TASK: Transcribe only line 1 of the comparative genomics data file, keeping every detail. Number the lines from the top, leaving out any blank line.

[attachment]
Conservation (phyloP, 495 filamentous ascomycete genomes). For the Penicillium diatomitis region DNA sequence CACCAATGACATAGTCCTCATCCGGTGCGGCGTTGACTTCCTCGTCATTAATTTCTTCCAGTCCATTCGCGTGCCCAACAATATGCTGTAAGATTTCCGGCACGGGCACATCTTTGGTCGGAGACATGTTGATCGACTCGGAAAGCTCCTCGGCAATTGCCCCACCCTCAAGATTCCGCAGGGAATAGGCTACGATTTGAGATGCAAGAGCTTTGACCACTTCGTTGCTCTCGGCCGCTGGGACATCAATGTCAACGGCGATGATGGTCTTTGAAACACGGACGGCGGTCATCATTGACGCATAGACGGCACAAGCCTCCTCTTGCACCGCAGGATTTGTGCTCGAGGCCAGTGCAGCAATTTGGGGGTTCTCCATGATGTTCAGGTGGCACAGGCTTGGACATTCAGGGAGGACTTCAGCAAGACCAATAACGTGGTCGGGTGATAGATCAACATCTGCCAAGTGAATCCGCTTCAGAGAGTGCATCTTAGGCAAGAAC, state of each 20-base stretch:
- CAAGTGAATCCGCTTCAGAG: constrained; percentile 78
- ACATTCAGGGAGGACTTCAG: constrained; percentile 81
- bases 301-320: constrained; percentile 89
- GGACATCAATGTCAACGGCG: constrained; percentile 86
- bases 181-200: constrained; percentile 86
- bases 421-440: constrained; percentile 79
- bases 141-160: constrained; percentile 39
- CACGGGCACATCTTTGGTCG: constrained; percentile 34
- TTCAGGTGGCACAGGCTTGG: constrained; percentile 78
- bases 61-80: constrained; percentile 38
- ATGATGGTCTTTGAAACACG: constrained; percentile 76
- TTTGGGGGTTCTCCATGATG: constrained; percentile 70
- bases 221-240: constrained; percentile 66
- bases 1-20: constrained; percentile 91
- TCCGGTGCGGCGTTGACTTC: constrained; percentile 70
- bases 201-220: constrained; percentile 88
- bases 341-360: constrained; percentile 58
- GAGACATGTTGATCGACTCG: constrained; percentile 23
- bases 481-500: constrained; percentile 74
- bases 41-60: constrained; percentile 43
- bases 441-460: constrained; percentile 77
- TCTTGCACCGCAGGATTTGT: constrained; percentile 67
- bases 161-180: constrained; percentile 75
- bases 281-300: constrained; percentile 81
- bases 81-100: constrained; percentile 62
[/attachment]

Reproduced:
Conservation (phyloP, 495 filamentous ascomycete genomes). For the Penicillium diatomitis region DNA sequence CACCAATGACATAGTCCTCATCCGGTGCGGCGTTGACTTCCTCGTCATTAATTTCTTCCAGTCCATTCGCGTGCCCAACAATATGCTGTAAGATTTCCGGCACGGGCACATCTTTGGTCGGAGACATGTTGATCGACTCGGAAAGCTCCTCGGCAATTGCCCCACCCTCAAGATTCCGCAGGGAATAGGCTACGATTTGAGATGCAAGAGCTTTGACCACTTCGTTGCTCTCGGCCGCTGGGACATCAATGTCAACGGCGATGATGGTCTTTGAAACACGGACGGCGGTCATCATTGACGCATAGACGGCACAAGCCTCCTCTTGCACCGCAGGATTTGTGCTCGAGGCCAGTGCAGCAATTTGGGGGTTCTCCATGATGTTCAGGTGGCACAGGCTTGGACATTCAGGGAGGACTTCAGCAAGACCAATAACGTGGTCGGGTGATAGATCAACATCTGCCAAGTGAATCCGCTTCAGAGAGTGCATCTTAGGCAAGAAC, state of each 20-base stretch: